When you screw up, what do you do to make amends? What do you teach your kids? Is saying "I'm sorry" enough? I know it is situational to a degree but I'm really trying to look at the big picture.
Recently, I was hurt by someone. Someone that I trust and respect and care about lied to me about something really trivial and unimportant. When I found out- when I caught them in the lie- I was hurt. Like most everyone, trust is a really big deal for me. When someone tells me a lie, I wonder about what other things they've lied about or will lie about.
Part of my concern is my own fault.
I used to lie. A lot. About everything. Big things, small things, made up things. I answered questions with lies, I butted into conversations with lies, I made up stories just to have something to talk about. I have no clue how many lies I told. It started sometime in elementary school and went on through high school. It was when I finally got some much needed help for the jumbled mess of my heart and head due to all that abuse history that I was able to stop lying and start really being honest. And honest, while intensely scary, felt amazingly good. And I trained myself to take the risk and be honest all the time. And it's the very best way to live life.
You can see why I might have a hard time trusting people when I used to practically be a professional at lying.
So when this person told me a lie, my first reaction was to set it aside. This isn't like me. I can be somewhat emotional in my reactions. But this felt like too big of a deal to spout off about. I needed to understand myself before I could proceed. So I took the time to do just that. Once I had myself sorted out, I went to that person and started a dialogue about what had happened.
I really wasn't too concerned about the subject that had been lied about- it was truly unimportant.
As the conversation progressed, it became clear that we could easily be in a stand off. They were defensive and I was trying to determine how far to push... but what was I pushing for?
That became the big question for me. What was I seeking?
I wanted an apology- and once I asked for that, I got it. I also wanted amends. I didn't want just words of apology. I wanted this person to make a choice that would be opposite of the previous choice. By choosing to lie to me, they chose to hurt me. Now I wanted a choice to help me feel secure in my relationship with them. I wanted- maybe even needed- them to choose something to make me feel better about "us."
It was kind of an "ah-ha" moment for me. I started to think about managing interactions with my kids. Often, conflict resolution includes separation of parties, time out, then coming back together to apologize and that's the end of it. There is no plan for going forward.
How do I teach my kids from this little lesson? How do I teach my kids the importance of repairing the hurt and also planning to avoid it in the future?
Repairing the hurt. Avoiding future hurts. Those are big words, big statements, aren't they? Do we teach our kids about the importance of those 2 things in relationships? Do we even know that in ourselves?
And isn't it easier to see it in ourselves than to give it to others when we screw up?
How often do we hold it in... bear a grudge... because the wounding party isn't doing "enough" to prove that they are truly sorry? How often to we feel justified in holding on to that ugliness rather than forgiving and letting it go? How often are we sitting up on our pedestals, waiting for the other person to realize what we need or want and come to us?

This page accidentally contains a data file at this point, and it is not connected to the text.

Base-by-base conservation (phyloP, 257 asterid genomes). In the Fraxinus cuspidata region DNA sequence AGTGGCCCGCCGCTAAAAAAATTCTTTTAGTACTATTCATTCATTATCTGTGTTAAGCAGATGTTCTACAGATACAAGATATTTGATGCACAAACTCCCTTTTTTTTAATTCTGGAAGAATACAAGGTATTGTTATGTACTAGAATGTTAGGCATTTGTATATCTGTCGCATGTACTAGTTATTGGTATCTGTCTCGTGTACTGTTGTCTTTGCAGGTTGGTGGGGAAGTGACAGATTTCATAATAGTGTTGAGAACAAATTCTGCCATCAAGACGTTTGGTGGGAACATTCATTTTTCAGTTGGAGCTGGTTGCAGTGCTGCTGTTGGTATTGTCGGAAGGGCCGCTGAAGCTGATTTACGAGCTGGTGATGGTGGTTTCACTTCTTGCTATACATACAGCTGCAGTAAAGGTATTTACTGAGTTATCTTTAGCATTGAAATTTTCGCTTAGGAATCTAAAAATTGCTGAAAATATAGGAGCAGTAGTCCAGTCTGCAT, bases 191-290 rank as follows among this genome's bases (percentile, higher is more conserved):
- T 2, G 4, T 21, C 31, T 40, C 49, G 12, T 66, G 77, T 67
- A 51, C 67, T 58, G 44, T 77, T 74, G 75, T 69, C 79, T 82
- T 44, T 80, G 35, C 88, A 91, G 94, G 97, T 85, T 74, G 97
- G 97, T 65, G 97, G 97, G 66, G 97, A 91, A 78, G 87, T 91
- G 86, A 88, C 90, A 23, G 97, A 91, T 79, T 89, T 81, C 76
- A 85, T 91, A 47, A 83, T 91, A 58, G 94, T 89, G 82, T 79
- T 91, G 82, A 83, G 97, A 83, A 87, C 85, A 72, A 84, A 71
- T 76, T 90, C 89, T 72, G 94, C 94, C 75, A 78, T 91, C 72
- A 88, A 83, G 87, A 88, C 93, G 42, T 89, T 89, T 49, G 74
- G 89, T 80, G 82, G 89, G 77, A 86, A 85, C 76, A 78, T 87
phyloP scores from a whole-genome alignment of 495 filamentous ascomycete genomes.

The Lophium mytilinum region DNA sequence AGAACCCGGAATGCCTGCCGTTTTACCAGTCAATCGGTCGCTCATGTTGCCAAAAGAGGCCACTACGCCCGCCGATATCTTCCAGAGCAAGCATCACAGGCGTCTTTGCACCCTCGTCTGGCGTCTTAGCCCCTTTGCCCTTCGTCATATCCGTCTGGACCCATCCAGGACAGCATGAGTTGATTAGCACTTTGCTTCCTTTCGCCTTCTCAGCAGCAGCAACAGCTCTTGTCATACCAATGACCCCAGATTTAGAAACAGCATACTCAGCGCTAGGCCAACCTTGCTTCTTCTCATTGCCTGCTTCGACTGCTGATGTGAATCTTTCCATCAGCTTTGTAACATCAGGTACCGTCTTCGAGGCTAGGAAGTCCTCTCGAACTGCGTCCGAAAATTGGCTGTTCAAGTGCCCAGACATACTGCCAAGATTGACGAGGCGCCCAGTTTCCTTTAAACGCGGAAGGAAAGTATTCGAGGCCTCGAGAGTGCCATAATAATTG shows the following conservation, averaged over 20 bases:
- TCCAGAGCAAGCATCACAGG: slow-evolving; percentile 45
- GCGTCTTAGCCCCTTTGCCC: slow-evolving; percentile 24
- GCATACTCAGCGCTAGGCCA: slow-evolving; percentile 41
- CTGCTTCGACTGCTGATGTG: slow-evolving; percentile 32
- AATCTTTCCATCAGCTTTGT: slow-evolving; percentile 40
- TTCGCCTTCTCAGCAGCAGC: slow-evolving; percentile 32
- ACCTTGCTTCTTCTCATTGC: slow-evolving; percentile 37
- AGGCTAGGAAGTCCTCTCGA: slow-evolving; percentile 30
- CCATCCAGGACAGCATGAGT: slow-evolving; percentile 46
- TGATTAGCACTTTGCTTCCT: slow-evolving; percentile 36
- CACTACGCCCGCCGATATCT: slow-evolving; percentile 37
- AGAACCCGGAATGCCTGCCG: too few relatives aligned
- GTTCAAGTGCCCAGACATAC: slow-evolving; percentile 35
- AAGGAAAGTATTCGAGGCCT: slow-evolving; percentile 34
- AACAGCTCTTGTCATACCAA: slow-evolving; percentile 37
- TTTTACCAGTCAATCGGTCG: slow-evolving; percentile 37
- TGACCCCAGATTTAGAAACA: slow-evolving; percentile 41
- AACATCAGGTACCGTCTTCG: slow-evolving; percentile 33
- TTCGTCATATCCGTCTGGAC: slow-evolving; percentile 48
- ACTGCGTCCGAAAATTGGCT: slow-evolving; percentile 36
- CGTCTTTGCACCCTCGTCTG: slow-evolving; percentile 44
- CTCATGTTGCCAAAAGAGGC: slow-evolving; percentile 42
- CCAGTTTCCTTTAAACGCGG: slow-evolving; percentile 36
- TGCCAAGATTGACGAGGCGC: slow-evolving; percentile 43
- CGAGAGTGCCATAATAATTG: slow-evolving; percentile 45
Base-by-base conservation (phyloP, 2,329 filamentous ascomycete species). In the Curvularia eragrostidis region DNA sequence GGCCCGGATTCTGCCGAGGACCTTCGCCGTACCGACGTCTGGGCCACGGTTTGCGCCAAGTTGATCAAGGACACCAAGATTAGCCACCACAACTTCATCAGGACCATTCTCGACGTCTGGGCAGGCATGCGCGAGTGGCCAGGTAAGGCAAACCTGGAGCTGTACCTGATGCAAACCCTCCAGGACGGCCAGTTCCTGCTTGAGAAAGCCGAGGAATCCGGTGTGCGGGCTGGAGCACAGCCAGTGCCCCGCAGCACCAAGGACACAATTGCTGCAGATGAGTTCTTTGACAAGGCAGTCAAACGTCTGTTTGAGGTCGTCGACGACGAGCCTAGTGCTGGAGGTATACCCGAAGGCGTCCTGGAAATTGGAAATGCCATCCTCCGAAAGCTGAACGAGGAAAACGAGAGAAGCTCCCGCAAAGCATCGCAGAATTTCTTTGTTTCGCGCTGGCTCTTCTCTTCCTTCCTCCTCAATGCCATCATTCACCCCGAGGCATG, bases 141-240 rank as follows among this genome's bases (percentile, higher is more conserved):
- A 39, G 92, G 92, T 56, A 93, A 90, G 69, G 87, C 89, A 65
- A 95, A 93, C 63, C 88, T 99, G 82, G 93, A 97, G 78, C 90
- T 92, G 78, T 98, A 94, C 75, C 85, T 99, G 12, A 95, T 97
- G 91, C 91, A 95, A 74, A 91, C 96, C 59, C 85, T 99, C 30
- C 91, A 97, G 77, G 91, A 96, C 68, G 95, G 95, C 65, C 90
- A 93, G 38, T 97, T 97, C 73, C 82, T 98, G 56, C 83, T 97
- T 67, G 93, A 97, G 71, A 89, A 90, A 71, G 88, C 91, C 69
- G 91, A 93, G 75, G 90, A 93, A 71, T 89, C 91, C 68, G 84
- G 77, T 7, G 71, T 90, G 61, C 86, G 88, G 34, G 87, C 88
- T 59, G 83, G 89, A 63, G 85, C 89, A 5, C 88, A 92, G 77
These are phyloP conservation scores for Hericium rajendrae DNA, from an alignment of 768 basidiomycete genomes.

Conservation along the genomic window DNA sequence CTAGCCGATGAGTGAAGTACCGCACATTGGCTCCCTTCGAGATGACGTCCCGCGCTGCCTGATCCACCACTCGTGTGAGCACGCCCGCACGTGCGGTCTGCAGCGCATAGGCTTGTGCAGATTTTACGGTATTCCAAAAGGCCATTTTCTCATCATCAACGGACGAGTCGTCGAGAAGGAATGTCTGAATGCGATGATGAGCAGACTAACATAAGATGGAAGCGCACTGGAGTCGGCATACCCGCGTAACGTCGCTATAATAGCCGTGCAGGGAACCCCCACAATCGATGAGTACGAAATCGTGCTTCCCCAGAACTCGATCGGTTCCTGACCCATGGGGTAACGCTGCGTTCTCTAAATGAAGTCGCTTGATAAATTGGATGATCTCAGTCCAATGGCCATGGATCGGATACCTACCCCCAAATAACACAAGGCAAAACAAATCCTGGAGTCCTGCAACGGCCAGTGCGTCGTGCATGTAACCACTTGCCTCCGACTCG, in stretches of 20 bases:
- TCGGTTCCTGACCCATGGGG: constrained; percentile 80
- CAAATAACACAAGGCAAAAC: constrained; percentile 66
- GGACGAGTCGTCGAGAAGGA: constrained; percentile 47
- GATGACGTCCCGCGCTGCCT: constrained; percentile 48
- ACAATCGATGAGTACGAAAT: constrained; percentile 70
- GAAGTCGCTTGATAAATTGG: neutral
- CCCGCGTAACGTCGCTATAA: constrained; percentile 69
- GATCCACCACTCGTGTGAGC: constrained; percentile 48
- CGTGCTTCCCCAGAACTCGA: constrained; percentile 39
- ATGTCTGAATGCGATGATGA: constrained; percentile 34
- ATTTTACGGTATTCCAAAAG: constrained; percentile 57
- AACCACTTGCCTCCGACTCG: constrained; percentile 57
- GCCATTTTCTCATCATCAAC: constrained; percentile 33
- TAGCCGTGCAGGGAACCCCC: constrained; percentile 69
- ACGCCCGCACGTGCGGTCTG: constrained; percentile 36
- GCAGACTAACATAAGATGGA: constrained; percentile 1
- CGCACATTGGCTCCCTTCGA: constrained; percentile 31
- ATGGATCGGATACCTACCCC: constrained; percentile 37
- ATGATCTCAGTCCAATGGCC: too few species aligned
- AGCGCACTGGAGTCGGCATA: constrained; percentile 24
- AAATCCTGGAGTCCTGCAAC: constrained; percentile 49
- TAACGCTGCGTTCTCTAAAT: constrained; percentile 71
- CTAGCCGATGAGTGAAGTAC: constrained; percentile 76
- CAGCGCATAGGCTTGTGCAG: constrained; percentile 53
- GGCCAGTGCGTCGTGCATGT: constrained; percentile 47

How often do we do for others what we want done for us? How often do we take the first step?
When I was a kid and a teen, I lied. I lied and I stole and I snuck around. I did a lot of things and part of why I made a lot of those choices was because I wanted to hurt people. Specifically, I wanted to hurt my parents. Inside, I felt worthless and dirty and broken. So I lied and snuck around and stole and yelled and fought and accused and denied because that was how my insides came out. I think part of me needed to push and push and push until I completely pushed them away. I was trying to prove that I was as unloveable as I felt. Thankfully, my parents- for any and all faults that they had and have- continued to love me. Sometimes they loved me in a soft and gentle way and sometimes, most times, they had to love me in a tough and hard way.
I look back and realize how much pain and anguish and hurt I caused. I wonder how my choices may have impacted the way my parents raised my brothers- how my choices ended up impacting the lives of my brothers.
To my mom and dad- I am so deeply sorry for the choices I made during those immensely difficult years. I know that our relationship has healed and that we are very close now. I cherish that and I know you do, too. I know that I had valid reasons for the choices I made- but I won't use those reasons as excuses for why I did the things I did. I'm sorry I lied to you, stole from you, broke your trust, and ran from the love and stability you tried to give me.
Funny that one little lie on one little day in my future could bring all of that home. Funny that one little lie could have such huge ripple effects.
That person and I are fine now. They apologized and repaired, I forgave. We move forward.
But I'm still thinking about how I'm going to teach my kids this lesson- if it can even be taught.
How have you taught your children to not only apologize but also make amends? And what about forgiveness from the hurt party? I think we've typically fallen into the general routine of mom or dad decide which kid was right and which kid was wrong and make the wrong kid say "sorry" after a time out. On a good day, we might push for "I'm sory for ______." But I think we need to teach more than that.
Words are empty without action.